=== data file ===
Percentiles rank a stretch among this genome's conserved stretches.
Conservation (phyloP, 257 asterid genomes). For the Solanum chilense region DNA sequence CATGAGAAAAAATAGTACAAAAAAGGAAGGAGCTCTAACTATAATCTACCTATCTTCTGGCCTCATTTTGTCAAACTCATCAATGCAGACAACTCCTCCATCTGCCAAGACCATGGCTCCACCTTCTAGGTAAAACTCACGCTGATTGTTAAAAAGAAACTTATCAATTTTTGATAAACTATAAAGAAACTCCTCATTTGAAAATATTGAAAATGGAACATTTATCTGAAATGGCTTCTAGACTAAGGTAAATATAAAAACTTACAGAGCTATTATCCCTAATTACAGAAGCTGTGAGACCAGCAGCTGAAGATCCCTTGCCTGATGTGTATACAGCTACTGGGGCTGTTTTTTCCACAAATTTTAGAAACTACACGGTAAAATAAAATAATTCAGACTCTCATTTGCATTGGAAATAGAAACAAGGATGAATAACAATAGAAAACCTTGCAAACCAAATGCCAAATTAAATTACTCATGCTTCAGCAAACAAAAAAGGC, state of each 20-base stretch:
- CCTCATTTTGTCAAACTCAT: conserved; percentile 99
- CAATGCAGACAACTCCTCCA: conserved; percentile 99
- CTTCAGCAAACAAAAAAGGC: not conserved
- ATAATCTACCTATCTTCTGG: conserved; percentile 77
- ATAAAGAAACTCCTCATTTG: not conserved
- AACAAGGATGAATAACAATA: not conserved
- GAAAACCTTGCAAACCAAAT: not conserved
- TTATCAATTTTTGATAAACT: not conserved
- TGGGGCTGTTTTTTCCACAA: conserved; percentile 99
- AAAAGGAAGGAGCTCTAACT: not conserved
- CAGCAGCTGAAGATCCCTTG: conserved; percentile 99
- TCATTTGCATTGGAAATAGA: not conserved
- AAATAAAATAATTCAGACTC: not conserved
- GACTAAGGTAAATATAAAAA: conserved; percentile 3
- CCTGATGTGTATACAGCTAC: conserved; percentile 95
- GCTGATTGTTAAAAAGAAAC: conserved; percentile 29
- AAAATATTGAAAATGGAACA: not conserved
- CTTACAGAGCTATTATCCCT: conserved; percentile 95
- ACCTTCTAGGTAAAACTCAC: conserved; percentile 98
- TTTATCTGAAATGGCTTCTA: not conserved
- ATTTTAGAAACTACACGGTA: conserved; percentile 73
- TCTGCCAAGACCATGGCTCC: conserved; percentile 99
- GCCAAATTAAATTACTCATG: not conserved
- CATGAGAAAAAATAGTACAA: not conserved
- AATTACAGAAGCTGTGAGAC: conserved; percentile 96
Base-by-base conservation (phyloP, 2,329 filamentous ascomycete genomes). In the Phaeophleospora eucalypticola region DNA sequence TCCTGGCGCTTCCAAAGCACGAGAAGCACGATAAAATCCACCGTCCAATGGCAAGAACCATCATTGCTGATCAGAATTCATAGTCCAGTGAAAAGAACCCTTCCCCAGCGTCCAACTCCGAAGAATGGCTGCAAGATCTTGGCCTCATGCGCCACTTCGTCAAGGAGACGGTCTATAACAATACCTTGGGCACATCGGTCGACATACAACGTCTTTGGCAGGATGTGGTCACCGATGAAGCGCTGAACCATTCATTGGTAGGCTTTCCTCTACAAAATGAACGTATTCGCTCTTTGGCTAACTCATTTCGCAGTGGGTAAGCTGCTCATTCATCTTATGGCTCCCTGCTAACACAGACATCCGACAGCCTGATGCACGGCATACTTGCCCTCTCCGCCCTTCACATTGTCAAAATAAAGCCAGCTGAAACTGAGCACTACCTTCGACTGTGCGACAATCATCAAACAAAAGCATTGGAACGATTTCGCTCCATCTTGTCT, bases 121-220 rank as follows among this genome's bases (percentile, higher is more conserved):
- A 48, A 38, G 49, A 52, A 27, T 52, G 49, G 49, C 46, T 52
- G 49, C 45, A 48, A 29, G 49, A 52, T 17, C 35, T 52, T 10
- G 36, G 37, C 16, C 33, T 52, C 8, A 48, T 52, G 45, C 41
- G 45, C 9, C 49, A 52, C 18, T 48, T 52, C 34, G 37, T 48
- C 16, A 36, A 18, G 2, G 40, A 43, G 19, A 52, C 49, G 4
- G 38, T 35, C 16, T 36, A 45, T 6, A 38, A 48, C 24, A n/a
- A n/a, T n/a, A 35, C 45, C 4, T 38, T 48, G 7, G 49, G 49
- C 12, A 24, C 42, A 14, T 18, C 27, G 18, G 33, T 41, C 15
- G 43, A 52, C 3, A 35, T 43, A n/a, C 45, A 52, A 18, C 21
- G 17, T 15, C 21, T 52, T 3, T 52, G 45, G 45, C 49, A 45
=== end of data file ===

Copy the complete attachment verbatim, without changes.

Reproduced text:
Percentiles rank a stretch among this genome's conserved stretches.
Conservation (phyloP, 257 asterid genomes). For the Solanum chilense region DNA sequence CATGAGAAAAAATAGTACAAAAAAGGAAGGAGCTCTAACTATAATCTACCTATCTTCTGGCCTCATTTTGTCAAACTCATCAATGCAGACAACTCCTCCATCTGCCAAGACCATGGCTCCACCTTCTAGGTAAAACTCACGCTGATTGTTAAAAAGAAACTTATCAATTTTTGATAAACTATAAAGAAACTCCTCATTTGAAAATATTGAAAATGGAACATTTATCTGAAATGGCTTCTAGACTAAGGTAAATATAAAAACTTACAGAGCTATTATCCCTAATTACAGAAGCTGTGAGACCAGCAGCTGAAGATCCCTTGCCTGATGTGTATACAGCTACTGGGGCTGTTTTTTCCACAAATTTTAGAAACTACACGGTAAAATAAAATAATTCAGACTCTCATTTGCATTGGAAATAGAAACAAGGATGAATAACAATAGAAAACCTTGCAAACCAAATGCCAAATTAAATTACTCATGCTTCAGCAAACAAAAAAGGC, state of each 20-base stretch:
- CCTCATTTTGTCAAACTCAT: conserved; percentile 99
- CAATGCAGACAACTCCTCCA: conserved; percentile 99
- CTTCAGCAAACAAAAAAGGC: not conserved
- ATAATCTACCTATCTTCTGG: conserved; percentile 77
- ATAAAGAAACTCCTCATTTG: not conserved
- AACAAGGATGAATAACAATA: not conserved
- GAAAACCTTGCAAACCAAAT: not conserved
- TTATCAATTTTTGATAAACT: not conserved
- TGGGGCTGTTTTTTCCACAA: conserved; percentile 99
- AAAAGGAAGGAGCTCTAACT: not conserved
- CAGCAGCTGAAGATCCCTTG: conserved; percentile 99
- TCATTTGCATTGGAAATAGA: not conserved
- AAATAAAATAATTCAGACTC: not conserved
- GACTAAGGTAAATATAAAAA: conserved; percentile 3
- CCTGATGTGTATACAGCTAC: conserved; percentile 95
- GCTGATTGTTAAAAAGAAAC: conserved; percentile 29
- AAAATATTGAAAATGGAACA: not conserved
- CTTACAGAGCTATTATCCCT: conserved; percentile 95
- ACCTTCTAGGTAAAACTCAC: conserved; percentile 98
- TTTATCTGAAATGGCTTCTA: not conserved
- ATTTTAGAAACTACACGGTA: conserved; percentile 73
- TCTGCCAAGACCATGGCTCC: conserved; percentile 99
- GCCAAATTAAATTACTCATG: not conserved
- CATGAGAAAAAATAGTACAA: not conserved
- AATTACAGAAGCTGTGAGAC: conserved; percentile 96
Base-by-base conservation (phyloP, 2,329 filamentous ascomycete genomes). In the Phaeophleospora eucalypticola region DNA sequence TCCTGGCGCTTCCAAAGCACGAGAAGCACGATAAAATCCACCGTCCAATGGCAAGAACCATCATTGCTGATCAGAATTCATAGTCCAGTGAAAAGAACCCTTCCCCAGCGTCCAACTCCGAAGAATGGCTGCAAGATCTTGGCCTCATGCGCCACTTCGTCAAGGAGACGGTCTATAACAATACCTTGGGCACATCGGTCGACATACAACGTCTTTGGCAGGATGTGGTCACCGATGAAGCGCTGAACCATTCATTGGTAGGCTTTCCTCTACAAAATGAACGTATTCGCTCTTTGGCTAACTCATTTCGCAGTGGGTAAGCTGCTCATTCATCTTATGGCTCCCTGCTAACACAGACATCCGACAGCCTGATGCACGGCATACTTGCCCTCTCCGCCCTTCACATTGTCAAAATAAAGCCAGCTGAAACTGAGCACTACCTTCGACTGTGCGACAATCATCAAACAAAAGCATTGGAACGATTTCGCTCCATCTTGTCT, bases 121-220 rank as follows among this genome's bases (percentile, higher is more conserved):
- A 48, A 38, G 49, A 52, A 27, T 52, G 49, G 49, C 46, T 52
- G 49, C 45, A 48, A 29, G 49, A 52, T 17, C 35, T 52, T 10
- G 36, G 37, C 16, C 33, T 52, C 8, A 48, T 52, G 45, C 41
- G 45, C 9, C 49, A 52, C 18, T 48, T 52, C 34, G 37, T 48
- C 16, A 36, A 18, G 2, G 40, A 43, G 19, A 52, C 49, G 4
- G 38, T 35, C 16, T 36, A 45, T 6, A 38, A 48, C 24, A n/a
- A n/a, T n/a, A 35, C 45, C 4, T 38, T 48, G 7, G 49, G 49
- C 12, A 24, C 42, A 14, T 18, C 27, G 18, G 33, T 41, C 15
- G 43, A 52, C 3, A 35, T 43, A n/a, C 45, A 52, A 18, C 21
- G 17, T 15, C 21, T 52, T 3, T 52, G 45, G 45, C 49, A 45